Homeopathic Add-On Improves QOL, Survival in Non-Small Cell Lung Cancer

Researchers in Austria found that quality of life (QOL) was improved with the use of an individualized homeopathic regimen over placebo in patients with stage IIIB/IIIC or IV non-small cell lung cancer (NSCLC). They also reported a longer median survival time among patients who received the intervention. The study investigators reported their findings in the journal The Oncologist.

The prospective, multicenter, double-blind, phase 3 study (ClinicalTrials.gov Identifier: NCT01509612) included adult patients with histologically or cytologically confirmed stage IIIB/IIIC or IV NSCLC in the prior 8 weeks. Most patients were randomly assigned 1:1 to receive an individualized homeopathic treatment or a placebo; a third trial arm was a control group of patients who had chosen not to participate in the randomized trial but agreed to participate in the survival analyses.

The primary study outcome was QOL, based on scores for global health status and well-being at 18 weeks, compared with baseline. QOL was evaluated using the European Organisation for Research and Treatment of Cancer Quality of Life Questionnaire (EORTC QLQ-C30) and the 36-Item Short Form Survey (SF-36). The secondary study outcome was overall survival time over an observation period of 730 days.

The homeopathic intervention arm included 51 patients, the placebo arm included 47 patients, and the control arm included 52 patients. Patients in the homeopathic intervention arm showed significantly improved global health QOL at both 9 weeks and 18 weeks, relative to baseline. Additionally, their scores suggested higher functional status and reduced symptom burden, compared with the placebo group (P <.001 for each comparison).

Our study supports trials in other fields of complementary medicine such as acupuncture for chemotherapy-induced peripheral neuropathy in breast cancer survivors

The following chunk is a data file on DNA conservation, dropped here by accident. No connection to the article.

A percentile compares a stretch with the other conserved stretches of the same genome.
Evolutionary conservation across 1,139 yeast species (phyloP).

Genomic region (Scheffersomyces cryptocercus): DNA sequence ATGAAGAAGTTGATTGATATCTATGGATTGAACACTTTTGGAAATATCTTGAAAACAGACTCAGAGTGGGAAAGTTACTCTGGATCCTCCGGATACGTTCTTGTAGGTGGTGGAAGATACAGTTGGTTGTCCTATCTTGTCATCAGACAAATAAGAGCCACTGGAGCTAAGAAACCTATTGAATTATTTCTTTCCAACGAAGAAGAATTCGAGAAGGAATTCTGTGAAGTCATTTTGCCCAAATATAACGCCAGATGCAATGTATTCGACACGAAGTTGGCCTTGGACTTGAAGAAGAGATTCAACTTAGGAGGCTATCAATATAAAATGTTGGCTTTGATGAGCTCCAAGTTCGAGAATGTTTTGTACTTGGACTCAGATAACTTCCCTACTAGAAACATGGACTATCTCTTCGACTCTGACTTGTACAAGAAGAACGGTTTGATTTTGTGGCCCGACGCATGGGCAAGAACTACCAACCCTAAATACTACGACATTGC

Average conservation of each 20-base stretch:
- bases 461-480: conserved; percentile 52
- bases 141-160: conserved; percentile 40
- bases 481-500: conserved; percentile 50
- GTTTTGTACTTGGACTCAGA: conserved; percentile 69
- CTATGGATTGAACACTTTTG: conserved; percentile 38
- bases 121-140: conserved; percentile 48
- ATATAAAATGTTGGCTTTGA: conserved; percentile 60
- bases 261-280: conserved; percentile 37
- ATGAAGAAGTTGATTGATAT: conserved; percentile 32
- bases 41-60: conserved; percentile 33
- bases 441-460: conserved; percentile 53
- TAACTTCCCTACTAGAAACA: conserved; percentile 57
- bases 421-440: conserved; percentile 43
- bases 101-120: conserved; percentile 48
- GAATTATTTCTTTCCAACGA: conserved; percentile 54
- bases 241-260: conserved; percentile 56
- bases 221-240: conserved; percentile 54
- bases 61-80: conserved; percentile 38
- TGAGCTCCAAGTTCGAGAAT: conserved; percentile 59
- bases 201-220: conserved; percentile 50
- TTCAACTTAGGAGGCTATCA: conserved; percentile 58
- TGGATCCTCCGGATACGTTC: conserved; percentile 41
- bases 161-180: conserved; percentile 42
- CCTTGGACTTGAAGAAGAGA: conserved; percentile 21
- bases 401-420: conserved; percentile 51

Median survival time in the homeopathic intervention arm was 435 days, compared with 257 days in the placebo arm (P =.010). Median survival time was 228 days in the control arm, which was significantly shorter than what was observed in the homeopathy arm (P <.001), but similar to that of the placebo arm (P =.258). Survival rates were 45.1%, 23.4%, and 13.5% in the homeopathy, placebo, and control arms, respectively.

These findings suggest homeopathy positively affects QOL and survival. However, the study investigators noted that “[a] higher QOL might have contributed to the prolonged survival.” They also suggested further studies include other tumor types.

“Our study supports trials in other fields of complementary medicine such as acupuncture for chemotherapy-induced peripheral neuropathy in breast cancer survivors,” the study investigators concluded.

Disclosures: Some authors declared affiliations with biotech, pharmaceutical, and/or device companies. Please see the original reference for a full list of disclosures.

This article originally appeared on Oncology Nurse Advisor


Frass M, Lechleitner P, Gründling C, et al. Homeopathic treatment as an add-on therapy may improve quality of life and prolong survival in patients with non-small cell lung cancer: a prospective, randomized, placebo-controlled, double-blind, three-arm, multicenter study. Oncologist. 2020;25(12):e1930-e1955. doi:10.1002/onco.13548